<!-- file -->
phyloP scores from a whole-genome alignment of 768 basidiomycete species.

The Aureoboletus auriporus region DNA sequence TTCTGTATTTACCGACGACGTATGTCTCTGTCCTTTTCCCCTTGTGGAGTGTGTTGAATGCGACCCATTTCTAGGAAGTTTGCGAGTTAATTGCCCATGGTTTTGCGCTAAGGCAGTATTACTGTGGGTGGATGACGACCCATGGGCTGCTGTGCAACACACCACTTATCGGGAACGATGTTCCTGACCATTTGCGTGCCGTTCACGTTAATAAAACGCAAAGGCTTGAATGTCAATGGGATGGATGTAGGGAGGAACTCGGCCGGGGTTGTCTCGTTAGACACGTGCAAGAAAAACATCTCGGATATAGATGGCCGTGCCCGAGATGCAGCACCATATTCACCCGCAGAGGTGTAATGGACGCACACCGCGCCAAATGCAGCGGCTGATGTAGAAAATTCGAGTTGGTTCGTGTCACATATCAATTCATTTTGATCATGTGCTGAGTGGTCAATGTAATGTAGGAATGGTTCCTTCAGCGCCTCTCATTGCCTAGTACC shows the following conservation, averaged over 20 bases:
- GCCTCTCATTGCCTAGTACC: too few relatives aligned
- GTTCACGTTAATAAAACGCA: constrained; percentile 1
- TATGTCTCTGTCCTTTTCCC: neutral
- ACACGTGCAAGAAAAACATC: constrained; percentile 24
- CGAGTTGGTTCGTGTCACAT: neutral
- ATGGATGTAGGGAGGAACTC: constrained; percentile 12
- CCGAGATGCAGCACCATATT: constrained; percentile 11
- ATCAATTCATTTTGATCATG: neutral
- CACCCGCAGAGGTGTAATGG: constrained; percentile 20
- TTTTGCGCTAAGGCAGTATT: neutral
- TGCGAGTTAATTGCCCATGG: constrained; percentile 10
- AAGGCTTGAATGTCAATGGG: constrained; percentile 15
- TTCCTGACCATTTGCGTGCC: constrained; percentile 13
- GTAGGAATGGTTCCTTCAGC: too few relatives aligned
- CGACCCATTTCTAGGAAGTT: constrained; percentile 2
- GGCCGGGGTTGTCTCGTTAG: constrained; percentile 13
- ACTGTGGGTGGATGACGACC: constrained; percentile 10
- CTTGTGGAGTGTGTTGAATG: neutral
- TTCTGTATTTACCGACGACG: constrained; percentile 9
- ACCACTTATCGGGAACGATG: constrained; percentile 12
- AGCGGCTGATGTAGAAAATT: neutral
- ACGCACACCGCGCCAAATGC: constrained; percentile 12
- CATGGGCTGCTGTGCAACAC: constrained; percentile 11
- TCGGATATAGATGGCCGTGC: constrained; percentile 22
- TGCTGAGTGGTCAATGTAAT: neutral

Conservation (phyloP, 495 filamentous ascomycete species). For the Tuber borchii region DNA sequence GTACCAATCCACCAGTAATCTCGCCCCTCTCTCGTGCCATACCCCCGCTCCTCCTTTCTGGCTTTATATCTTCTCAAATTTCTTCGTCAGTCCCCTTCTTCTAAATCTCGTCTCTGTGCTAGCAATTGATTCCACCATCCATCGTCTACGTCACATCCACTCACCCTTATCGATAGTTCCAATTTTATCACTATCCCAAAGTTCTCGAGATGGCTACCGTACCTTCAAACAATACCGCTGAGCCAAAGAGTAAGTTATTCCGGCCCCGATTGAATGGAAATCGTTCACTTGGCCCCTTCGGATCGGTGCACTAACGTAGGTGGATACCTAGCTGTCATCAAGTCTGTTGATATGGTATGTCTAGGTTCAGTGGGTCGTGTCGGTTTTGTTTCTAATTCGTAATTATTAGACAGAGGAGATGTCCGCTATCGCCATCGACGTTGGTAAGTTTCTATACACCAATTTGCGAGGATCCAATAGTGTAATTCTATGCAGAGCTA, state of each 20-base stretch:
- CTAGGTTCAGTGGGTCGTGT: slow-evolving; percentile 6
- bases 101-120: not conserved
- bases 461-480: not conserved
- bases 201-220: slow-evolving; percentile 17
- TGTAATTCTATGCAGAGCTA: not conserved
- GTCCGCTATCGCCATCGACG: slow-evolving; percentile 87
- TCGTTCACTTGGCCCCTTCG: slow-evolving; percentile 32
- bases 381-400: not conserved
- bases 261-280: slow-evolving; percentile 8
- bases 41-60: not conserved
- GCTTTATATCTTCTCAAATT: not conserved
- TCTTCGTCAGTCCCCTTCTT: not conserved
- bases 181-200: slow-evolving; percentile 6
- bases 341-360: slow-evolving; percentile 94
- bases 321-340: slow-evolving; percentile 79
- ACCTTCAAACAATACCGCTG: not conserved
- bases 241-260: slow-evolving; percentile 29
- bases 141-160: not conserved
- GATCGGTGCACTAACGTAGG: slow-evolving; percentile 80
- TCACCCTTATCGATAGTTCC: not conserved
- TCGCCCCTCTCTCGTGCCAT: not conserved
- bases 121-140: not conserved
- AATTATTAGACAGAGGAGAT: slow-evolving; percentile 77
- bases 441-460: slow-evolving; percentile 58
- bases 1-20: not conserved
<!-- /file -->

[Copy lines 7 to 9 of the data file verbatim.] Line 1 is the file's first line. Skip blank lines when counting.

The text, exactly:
- CGAGTTGGTTCGTGTCACAT: neutral
- ATGGATGTAGGGAGGAACTC: constrained; percentile 12
- CCGAGATGCAGCACCATATT: constrained; percentile 11